The Mental Approach to Long Runs and Races!
Experts say if you build the physical part of any activity, the mental component will become much easier to handle. This logic is used to help prepare recruits for basic training, for example. The idea is if you are physically ready for anything and everything the drill sergeant might throw at you, the mental part will follow suit.
Sometimes, the mental parts are much more difficult than some of the physical parts could ever be. Why is that? Because when the body starts to break down during a difficult task, it stands to reason the impact will also be psychological.
So how do you stay strong during a long run? Can mental toughness be learned or cultivated? How far does a positive attitude carry you while doing something physically taxing?
Defining Mental Toughness
When life starts to get difficult, whether that be physically or emotionally, mental toughness gives us the intestinal fortitude to continue moving forward. When you start to get physically uncomfortable you can keep pushing on.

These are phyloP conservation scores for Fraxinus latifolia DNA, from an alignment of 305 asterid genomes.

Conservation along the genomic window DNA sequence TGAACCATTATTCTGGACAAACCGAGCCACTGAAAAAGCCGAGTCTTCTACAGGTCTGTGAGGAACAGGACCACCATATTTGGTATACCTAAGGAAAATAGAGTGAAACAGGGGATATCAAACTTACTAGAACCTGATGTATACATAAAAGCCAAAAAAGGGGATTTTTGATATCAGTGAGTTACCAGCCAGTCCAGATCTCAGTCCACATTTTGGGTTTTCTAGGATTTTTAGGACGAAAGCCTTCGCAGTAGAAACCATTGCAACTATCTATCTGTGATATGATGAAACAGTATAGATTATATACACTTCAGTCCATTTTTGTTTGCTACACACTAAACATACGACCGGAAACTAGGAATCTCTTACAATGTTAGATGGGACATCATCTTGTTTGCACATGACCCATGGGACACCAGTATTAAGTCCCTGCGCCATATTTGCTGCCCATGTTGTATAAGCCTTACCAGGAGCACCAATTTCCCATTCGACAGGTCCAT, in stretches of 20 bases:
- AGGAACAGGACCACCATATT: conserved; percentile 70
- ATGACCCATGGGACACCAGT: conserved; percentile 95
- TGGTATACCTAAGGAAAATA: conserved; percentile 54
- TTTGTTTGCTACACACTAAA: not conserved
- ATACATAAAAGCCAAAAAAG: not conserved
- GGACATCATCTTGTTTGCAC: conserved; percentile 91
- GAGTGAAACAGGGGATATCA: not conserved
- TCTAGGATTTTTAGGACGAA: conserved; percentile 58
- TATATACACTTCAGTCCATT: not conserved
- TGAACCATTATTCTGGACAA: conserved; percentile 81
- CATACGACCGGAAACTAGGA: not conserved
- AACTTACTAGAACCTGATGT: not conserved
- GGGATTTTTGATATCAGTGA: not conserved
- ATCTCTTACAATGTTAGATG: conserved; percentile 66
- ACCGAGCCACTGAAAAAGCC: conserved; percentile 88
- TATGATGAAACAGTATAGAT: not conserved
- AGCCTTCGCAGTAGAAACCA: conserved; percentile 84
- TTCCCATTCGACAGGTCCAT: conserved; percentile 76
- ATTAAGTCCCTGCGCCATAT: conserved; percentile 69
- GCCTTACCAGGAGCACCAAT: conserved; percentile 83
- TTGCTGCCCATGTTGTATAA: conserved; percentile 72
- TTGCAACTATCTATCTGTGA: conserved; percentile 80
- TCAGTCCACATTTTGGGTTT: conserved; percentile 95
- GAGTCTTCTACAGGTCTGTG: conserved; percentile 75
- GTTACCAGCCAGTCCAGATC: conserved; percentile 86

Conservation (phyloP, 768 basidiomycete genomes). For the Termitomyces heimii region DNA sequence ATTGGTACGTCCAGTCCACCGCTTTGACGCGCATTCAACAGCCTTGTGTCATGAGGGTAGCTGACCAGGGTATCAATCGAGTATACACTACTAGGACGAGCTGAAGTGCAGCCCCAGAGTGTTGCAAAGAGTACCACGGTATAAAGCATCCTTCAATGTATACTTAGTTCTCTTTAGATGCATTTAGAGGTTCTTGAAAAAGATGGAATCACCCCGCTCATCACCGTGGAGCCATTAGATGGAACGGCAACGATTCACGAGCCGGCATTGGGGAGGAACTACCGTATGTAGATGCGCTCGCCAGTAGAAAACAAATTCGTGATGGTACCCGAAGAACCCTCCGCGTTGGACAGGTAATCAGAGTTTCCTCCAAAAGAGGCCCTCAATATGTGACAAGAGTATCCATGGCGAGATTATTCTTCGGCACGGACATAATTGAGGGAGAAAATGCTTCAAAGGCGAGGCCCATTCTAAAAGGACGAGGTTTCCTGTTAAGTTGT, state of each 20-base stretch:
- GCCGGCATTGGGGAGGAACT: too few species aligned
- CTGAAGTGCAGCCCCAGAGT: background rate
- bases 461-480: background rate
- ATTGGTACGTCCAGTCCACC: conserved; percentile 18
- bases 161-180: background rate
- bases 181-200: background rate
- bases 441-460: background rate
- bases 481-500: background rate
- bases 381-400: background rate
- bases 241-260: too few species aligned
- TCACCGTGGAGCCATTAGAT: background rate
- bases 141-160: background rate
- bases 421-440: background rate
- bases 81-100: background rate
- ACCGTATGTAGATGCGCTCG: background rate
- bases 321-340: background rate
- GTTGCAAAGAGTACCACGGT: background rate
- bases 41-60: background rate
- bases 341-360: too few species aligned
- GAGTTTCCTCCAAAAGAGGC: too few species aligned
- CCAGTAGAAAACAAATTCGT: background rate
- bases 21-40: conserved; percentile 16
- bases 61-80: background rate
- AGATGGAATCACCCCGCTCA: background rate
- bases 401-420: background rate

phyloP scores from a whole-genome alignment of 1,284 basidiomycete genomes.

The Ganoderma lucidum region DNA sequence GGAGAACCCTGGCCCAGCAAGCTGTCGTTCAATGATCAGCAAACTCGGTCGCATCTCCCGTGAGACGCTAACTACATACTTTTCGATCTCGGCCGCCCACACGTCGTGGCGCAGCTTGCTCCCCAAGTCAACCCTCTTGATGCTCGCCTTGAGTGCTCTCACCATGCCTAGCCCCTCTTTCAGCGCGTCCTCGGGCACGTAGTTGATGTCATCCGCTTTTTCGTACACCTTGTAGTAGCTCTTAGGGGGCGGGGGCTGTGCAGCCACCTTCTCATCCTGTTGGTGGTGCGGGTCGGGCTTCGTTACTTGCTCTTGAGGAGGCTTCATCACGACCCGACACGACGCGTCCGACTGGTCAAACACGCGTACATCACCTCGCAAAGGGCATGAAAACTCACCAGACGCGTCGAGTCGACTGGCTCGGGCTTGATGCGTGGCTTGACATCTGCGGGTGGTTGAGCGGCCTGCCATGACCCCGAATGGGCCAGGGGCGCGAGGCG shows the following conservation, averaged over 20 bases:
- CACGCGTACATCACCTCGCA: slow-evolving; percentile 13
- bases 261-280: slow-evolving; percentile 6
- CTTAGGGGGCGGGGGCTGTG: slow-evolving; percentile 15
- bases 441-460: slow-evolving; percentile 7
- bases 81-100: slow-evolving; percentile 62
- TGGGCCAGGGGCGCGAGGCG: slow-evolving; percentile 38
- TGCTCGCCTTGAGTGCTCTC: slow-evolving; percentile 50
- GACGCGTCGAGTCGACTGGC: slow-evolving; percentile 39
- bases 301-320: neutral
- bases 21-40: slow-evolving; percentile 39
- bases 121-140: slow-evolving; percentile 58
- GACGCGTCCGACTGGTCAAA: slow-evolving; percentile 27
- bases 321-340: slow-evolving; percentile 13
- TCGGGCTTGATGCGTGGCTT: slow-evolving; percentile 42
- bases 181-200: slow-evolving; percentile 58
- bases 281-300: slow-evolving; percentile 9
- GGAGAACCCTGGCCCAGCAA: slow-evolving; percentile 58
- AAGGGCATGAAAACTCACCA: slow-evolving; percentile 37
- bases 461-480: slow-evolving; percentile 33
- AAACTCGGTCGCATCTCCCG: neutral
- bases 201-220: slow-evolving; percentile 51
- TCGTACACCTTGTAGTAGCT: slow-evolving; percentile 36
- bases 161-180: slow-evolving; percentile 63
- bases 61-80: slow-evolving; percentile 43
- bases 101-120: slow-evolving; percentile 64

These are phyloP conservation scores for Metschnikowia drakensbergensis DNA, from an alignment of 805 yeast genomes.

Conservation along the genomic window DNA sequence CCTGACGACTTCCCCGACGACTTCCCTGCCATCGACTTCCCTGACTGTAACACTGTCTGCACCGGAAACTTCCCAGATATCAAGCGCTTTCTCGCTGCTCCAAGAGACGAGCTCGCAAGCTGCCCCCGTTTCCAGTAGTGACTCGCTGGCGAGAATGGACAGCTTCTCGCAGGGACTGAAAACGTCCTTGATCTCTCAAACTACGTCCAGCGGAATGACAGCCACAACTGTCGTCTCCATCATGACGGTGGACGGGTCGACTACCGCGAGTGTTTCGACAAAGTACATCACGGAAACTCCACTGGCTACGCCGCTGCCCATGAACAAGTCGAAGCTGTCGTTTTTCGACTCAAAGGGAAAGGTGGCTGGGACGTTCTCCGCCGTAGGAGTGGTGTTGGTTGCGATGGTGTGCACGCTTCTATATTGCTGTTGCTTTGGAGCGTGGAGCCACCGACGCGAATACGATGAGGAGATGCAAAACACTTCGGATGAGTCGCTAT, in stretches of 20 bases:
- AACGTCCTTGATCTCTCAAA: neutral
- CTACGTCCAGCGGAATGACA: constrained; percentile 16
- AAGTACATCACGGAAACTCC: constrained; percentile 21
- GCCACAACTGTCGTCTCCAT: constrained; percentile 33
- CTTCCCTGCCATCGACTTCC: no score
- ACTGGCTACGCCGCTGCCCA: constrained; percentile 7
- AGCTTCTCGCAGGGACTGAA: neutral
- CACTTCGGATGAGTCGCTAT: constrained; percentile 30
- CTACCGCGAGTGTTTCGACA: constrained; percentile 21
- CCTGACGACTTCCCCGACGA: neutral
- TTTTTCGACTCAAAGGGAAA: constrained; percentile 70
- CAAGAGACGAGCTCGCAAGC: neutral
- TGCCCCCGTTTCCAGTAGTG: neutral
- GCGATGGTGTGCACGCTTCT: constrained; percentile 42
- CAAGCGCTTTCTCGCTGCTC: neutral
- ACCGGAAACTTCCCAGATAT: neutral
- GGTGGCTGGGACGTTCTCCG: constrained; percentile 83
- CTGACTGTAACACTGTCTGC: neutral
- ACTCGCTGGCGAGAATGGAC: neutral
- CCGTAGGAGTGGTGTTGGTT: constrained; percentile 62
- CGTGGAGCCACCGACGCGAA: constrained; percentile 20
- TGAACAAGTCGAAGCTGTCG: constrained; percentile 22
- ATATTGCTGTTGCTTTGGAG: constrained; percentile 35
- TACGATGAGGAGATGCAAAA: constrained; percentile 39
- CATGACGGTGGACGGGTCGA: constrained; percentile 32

This includes when life gets very difficult from an emotional perspective, whether that means life is handing you curveballs like a death in the family or a job loss. Athletes often find themselves falling deep into an abyss as they dig deeper into some types of training or competition.
What does that mean? When the going gets tough, the mentally tough get going!
Building Mental Toughness
When considering mental toughness and athleticism, the number one way you can help improve it is to train in hard circumstances. For example, as a coach, I always have athletes train in challenging situations in order to work on this.